Cahuachi nazca

Cerro Blanco

Cerro Blanco is the highest sand dune in the world. It resides 2078m above sea level and – more importantly – stands 1176m from base to summit, higher than the tallest mountain in England. Trips leave from Nazca at about 4am to avoid the intense heat. The arduous climb to the top of the dune (buggies can´t climb this behemoth) takes approximately three hours. Going down is counted more in minutes.

Cerro Blanco nazca

Los Paredones

Once an Inca trade center where wool from the mountains was exchanged for cotton grown along the coast, los Paredones can be reached easily on foot from Nasca Town. Simply follow Calle Arica from the Plaza de Armas, cross the bridge, and keep going straight (off the main road which curves to the right). At the end you reach a road which passes below the ruins, following the same route to Puquio as the Inca road from Nazca to Cusco, at the foot of a sandy hillside.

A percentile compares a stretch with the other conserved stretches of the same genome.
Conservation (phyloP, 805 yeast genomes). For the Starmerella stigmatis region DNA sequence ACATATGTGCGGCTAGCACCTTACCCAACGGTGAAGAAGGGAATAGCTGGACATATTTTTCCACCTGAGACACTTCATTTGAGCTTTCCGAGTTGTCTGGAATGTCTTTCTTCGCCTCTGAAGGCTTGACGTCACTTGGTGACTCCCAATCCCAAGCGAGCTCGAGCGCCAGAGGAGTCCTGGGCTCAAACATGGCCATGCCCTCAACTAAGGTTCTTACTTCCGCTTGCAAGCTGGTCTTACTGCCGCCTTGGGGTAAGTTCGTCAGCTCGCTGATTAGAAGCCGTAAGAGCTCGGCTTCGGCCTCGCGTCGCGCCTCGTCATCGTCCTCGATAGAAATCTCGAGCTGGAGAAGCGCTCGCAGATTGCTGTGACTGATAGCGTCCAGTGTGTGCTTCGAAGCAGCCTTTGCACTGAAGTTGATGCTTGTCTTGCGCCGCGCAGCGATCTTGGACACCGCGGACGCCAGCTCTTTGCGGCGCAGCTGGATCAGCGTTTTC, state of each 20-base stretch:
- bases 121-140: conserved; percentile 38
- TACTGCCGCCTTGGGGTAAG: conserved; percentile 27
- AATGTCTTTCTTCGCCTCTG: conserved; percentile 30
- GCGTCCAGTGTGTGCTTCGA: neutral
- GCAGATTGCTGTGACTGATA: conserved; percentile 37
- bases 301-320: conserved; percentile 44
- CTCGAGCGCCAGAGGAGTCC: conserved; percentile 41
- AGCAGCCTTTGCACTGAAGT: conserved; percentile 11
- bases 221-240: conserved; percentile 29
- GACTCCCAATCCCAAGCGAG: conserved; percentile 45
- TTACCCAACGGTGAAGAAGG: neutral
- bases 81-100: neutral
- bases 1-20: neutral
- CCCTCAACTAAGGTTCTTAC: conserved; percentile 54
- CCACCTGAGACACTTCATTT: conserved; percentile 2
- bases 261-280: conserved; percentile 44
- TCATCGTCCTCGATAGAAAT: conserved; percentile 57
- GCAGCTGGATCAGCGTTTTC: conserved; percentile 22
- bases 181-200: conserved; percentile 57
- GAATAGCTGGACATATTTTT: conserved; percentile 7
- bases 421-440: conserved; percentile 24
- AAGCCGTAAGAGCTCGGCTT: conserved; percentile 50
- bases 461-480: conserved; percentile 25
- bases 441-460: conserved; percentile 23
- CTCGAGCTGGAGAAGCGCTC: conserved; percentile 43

The adobe buildings at Los Paredones are in a bad state of repair and the site is dotted with huaquero´s (grave robbers) pits, but if you follow the path to the prominent central sector you can get a good idea of what the town must have been like. Overlooking the valley and roads, it´s in a commanding position – a fact recognized and taken advantage of by local cultures long before the Incas arrived. At the foot of the ruins, you can usually look round a collection of funereal pieces collected and displayed by the Pomez family in their adobe home adjacent to the site.

Los Paredones nazca


Fly over the Nazca Lines